‘Crusade’ begins Smallville‘s fourth season in a very entertaining fashion; but alas, some of the weaknesses that will consume the series during season four are already apparent, even if they are just bubbling below the surface at this stage.
One of the biggest strengths of the season greets the audience immediately, as we’re introduced to Lois Lane. Erica Durance steps into the role with effortless ease as if she has been playing the character for a while. The series cannot help but throw Clark (literally) into scenes with her right away and having a famous (but new for Smallville) dynamic gives the opening scenes of the episode a very enjoyable feel right off the bat.
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There has always been a strange relationship between film and television when it comes to DC’s comic book properties. For whatever reason, Warner Bros’ movie division has frequently put a stop to certain characters appearing in both mediums, most famously in recent years when they managed to halt any further appearances from Amanda Waller and the Suicide Squad in Arrow as a different version made their way to the silver screen.
Initially it appeared as if a similar stance would stop Lois Lane from appearing on Smallville, but thankfully that didn’t stick and we got Durance putting her mark on the role. That she does it in the same episode where Margot Kidder makes an appearance as Dr Swann’s colleague Bridgette Crosby gives the episode a gentle passing of the torch of sorts, while once again playing into the series’ ability to magnificently pay tribute to Superman productions of the past.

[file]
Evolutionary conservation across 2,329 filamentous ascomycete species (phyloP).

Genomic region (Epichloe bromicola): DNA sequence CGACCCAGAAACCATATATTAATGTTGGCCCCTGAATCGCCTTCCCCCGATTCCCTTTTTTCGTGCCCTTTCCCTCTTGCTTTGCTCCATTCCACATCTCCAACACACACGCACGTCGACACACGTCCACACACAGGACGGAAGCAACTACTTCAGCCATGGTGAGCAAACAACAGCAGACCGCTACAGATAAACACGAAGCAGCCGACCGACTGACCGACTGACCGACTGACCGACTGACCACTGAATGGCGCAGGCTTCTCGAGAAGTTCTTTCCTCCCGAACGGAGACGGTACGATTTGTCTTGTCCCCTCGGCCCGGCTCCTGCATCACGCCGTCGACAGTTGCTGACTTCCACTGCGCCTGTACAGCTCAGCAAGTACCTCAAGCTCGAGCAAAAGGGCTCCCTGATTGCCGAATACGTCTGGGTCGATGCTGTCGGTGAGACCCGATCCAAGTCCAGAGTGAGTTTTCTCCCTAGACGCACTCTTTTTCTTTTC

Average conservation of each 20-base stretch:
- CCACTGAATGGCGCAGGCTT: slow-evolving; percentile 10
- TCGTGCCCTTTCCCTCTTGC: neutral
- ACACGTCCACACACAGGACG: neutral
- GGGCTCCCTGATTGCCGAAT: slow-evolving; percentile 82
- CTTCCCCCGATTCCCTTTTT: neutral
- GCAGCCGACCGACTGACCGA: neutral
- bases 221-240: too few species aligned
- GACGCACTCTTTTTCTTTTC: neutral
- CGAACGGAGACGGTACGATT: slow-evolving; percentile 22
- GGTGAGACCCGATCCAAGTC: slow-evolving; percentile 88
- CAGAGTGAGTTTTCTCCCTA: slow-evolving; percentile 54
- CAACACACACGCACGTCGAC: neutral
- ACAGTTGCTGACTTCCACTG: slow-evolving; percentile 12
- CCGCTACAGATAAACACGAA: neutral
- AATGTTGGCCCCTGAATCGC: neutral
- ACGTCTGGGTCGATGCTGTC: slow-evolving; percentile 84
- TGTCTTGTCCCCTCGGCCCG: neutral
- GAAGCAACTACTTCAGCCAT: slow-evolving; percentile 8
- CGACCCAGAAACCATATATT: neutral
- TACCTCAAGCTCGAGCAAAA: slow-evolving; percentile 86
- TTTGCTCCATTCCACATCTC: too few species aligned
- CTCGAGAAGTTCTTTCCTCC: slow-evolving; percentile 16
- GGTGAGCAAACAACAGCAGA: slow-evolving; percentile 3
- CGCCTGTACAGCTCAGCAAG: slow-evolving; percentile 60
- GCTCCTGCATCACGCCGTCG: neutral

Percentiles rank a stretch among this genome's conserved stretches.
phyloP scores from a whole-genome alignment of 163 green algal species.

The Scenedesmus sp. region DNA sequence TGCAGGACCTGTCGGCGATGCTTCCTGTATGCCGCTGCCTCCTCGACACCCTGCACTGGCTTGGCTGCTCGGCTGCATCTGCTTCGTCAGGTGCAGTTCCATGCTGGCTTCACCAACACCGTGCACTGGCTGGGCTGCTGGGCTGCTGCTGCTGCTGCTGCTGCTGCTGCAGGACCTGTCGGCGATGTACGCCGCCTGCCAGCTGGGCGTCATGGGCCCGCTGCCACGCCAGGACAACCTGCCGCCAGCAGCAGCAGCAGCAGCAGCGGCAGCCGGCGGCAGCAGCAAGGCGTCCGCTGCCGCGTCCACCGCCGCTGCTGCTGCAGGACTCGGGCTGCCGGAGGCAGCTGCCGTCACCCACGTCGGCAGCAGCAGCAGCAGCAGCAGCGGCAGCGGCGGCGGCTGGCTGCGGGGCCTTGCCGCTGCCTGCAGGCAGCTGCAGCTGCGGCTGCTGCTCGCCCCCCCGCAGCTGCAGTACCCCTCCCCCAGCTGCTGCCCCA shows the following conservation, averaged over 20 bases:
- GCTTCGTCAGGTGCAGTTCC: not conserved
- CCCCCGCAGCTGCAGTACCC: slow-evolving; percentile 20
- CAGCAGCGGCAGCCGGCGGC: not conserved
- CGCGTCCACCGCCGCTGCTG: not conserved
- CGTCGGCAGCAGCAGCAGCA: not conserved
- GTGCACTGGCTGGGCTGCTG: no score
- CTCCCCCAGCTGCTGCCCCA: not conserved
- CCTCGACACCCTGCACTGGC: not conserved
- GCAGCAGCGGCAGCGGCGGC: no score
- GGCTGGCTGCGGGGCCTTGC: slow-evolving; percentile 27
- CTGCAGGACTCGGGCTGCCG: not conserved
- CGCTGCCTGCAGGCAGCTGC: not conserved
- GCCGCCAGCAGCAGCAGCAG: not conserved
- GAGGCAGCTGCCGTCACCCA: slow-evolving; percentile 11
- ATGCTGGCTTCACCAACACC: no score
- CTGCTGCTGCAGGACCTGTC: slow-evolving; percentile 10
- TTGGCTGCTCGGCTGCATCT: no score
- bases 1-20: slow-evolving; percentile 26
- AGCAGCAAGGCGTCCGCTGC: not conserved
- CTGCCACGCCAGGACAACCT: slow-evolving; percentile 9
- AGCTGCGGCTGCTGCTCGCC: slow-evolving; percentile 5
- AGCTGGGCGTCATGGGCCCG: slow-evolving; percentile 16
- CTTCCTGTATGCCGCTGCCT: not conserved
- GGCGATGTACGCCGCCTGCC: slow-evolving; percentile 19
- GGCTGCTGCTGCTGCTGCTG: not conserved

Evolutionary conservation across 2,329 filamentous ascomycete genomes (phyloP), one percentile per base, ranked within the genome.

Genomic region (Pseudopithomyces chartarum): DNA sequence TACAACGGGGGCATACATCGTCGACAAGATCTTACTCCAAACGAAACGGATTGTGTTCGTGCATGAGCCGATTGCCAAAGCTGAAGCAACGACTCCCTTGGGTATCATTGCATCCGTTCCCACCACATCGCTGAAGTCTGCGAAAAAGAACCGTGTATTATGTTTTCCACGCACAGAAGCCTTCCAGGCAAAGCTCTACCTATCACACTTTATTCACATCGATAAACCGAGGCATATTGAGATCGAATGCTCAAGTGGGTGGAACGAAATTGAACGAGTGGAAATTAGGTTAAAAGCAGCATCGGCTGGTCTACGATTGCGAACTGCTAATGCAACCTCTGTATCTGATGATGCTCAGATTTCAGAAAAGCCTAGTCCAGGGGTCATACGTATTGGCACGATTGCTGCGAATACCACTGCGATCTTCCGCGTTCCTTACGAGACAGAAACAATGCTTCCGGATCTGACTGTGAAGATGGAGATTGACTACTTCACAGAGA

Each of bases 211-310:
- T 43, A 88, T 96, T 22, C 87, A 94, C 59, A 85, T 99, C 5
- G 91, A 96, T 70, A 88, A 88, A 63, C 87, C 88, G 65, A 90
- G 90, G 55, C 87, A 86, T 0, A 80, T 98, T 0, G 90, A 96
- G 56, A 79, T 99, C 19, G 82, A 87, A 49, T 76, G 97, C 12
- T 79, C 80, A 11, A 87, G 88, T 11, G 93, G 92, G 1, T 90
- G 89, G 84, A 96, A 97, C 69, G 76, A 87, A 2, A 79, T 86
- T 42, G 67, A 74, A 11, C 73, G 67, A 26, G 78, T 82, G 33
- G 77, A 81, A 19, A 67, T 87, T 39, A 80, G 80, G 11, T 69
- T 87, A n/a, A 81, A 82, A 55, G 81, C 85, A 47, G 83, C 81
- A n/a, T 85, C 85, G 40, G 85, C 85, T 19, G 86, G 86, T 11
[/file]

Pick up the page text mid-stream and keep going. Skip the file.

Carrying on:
Even with an emotionally suppressed Clark, there is already a hint of something special on the cards here, and it feels as if the series is beginning to make plans for a post-Lana Lang future, except Lana is inexplicably still here. Most television shows use the “I’m moving to Paris” trope as either a way to kickstart more drama or as a way to explain a character’s exit. The season three finale felt like a natural exit for the character, but the writers on the series seem reluctant to let her go.
The episode spends considerable time with the character and her new boyfriend/rival for Clark, Jason Teague (and it’s here we say hello to a pre-Supernatural Jensen Ackles) in Paris on what initially feels like a filler sub-plot but which will disappointingly become the main thrust of this season’s story arc.
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After the intense brilliance of so much of the third season, there’s a sense that the series is moving towards story threads of a more supernatural nature, which feels like the wrong kind of fantasy in comparison to the more sci-fi leanings of its storytelling in previous seasons. It cannot help but give one pause for concern in an episode that otherwise flies high. Literally in the case of Clark in his Kal-El persona.
It might feel like the series is partly abandoning the “no flights” rule of its famous approach to the character and his powers, but you can’t help but get a little buzzed at the image of Tom Welling in the sky and that whole airplane sequence, which is characteristic of Smallville at its very best.